Free energy plans should be offered to every home in the UK to lower emissions while reducing energy bills before making them mandatory in the mid-2030s, according to a report by the Tony Blair Institute, shared with City A.M. this morning.
The recommendation is one of a number of measures the report says could halve heating bills by 2035 as part of a plan to lower household energy costs, achieve net zero greenhouse gas emissions and increase energy security.
The plans to make homes greener should be supported by a new advice service, grants and interest-free loans, the report says, alongside other suggestions such as removing policy costs on energy bills for schemes which have closed.
The authors say Chancellor Rishi Sunak is offering much-needed but expensive “raincoats” to protect consumers from rising energy bills but argue “now we need to fix the roof”.
The potential speed of delivering the home energy plans mean they are “one of the few means of supporting customers through the immediate energy crisis and therefore should be progressed as a matter of urgency,” the report says.
It also recommends setting up a new independent home energy service to advise on the home energy plans and help support delivery. The Tony Blair Institute says the model works, with similar approaches in Germany and Scotland “driving down bills and showing high consumer satisfaction”.
The Government’s current Simple Energy Advice website for England and Wales “is failing to reach householders with good advice when they need it most”, according to the report, and “without an integrated financial offer they often serve only to highlight how little support is available to households”.
It estimates its plan would cost around £39bn but save between £47bn and £140bn overall, depending on energy prices.
While the home energy plans could initially be marketed as a way to cut costs and go green, “over time nudges will need to be replaced by requirements”, the report says.
The Government should then “have options in place to enforce a backstop for all homes” by the early 2030s, with the target that by 2035 all households “should have accessed a plan for their property”.
New advice service
The new advice service, which would include a phone line and local centres, “should empower households to create their own plans, with clear estimates of costs, bill savings and available financial support for different technologies based on existing data and answers to simple questions”, the report says. It could help support changes such as introducing insulation or heat pumps.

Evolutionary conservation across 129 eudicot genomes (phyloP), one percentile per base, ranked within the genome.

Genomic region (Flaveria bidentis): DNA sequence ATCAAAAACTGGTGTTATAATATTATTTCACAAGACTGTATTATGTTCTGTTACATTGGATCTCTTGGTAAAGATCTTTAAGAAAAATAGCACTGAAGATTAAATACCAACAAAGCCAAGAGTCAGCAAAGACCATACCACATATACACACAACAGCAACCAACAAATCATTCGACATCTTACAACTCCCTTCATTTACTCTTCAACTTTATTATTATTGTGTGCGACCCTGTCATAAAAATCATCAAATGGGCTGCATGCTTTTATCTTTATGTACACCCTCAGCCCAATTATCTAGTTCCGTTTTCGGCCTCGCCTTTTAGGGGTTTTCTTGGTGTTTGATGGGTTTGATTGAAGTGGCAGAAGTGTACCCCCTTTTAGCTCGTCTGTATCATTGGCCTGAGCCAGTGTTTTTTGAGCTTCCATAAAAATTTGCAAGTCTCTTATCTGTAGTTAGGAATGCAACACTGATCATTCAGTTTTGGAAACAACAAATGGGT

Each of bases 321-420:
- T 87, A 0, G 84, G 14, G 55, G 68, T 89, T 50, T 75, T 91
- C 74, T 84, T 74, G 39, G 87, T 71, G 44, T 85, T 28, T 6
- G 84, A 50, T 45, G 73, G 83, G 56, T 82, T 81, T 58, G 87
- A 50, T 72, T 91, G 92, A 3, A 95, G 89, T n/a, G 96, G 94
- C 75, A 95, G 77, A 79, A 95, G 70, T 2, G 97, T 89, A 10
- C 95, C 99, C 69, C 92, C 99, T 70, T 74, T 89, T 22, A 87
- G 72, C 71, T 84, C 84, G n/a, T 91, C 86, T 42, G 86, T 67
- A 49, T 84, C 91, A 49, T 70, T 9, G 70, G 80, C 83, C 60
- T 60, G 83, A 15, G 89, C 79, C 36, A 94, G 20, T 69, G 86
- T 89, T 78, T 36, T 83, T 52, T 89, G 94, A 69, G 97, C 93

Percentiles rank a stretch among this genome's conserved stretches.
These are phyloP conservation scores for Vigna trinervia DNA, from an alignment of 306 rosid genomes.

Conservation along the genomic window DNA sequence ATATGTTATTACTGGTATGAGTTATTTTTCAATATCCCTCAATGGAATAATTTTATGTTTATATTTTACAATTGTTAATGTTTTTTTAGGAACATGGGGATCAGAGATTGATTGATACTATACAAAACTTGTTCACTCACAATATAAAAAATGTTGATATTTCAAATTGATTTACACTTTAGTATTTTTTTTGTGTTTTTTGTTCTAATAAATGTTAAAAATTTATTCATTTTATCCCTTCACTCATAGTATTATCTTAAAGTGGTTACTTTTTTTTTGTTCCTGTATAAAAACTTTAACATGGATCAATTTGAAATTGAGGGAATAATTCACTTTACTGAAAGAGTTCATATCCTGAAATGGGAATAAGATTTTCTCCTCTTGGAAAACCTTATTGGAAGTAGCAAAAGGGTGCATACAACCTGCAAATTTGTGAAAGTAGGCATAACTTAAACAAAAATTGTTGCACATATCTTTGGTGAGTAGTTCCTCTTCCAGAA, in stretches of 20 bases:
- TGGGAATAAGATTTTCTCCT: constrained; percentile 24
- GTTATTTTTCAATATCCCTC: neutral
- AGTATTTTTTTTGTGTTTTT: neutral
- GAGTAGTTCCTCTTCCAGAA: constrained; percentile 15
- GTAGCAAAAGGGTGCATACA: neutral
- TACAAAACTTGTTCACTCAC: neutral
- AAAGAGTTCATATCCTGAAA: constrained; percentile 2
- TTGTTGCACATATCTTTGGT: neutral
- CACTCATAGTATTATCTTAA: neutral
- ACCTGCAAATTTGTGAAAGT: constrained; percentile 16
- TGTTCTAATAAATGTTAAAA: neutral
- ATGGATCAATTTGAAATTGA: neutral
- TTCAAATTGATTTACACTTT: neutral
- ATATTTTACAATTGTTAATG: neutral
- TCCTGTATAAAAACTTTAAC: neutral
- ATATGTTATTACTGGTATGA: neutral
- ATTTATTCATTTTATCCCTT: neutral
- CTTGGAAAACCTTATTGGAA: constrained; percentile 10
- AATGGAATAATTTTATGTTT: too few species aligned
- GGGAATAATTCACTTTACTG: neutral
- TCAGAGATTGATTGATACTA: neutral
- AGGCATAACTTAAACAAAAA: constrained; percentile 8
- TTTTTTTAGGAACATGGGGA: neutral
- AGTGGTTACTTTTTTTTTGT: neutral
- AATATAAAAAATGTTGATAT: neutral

The report also says that £160 is paid per year in policy costs on energy bills, with only £3 spent on existing green schemes. “The rest is on social policy and legacy policies that have long since closed,” it says, recommending those costs are shifted to be funded by general taxation as they are “distortionary”.
The institute’s head of net zero and one of the authors of the report, Daniel Newport, said: “People right across the country are struggling to keep up with spiralling energy bills and the Government doesn’t seem to have a long-term plan.
“While short-term support such as the measures announced last week are important, by spending a fraction of that amount per year the Chancellor could cut heating bills in two over the coming decade and insulate the UK from future economic shocks.
“Sunak is currently handing out much-needed – but very expensive – raincoats. Now we need to fix the roof.”Tony Blair institute
Naomi Baker, senior policy manager at Energy UK, said: “This report emphasises the need to get the financial incentives right and sets out some of the powerful levers that Government can pull to get things moving. As with offshore wind and electric vehicles, industry can drive down costs and deliver here but only if the incentives are practical and effective.”
The report, published by the Tony Blair Institute for Global Change, is titled “Three birds, one stone – how greener homes can solve the energy trilemma” and sets out a plan to reduce heating bills and support the goal of reaching net zero carbon emissions while making the UK more energy secure.
A Government spokesperson said: “The Government has introduced a wide range of measures to help people manage their energy costs. This includes £400 payments towards energy bills, a further £1,200 to around eight million low-income households, and a new website providing guidance on all the support that’s available.
“Thanks to Government support, the number of homes with an energy efficiency rating of C or above is at 46 per cent and rising, up from just 13 per cent in 2010. We are investing over £6.6bn to help decarbonise homes and buildings, and to ensure all homes meet EPC band C by 2035.”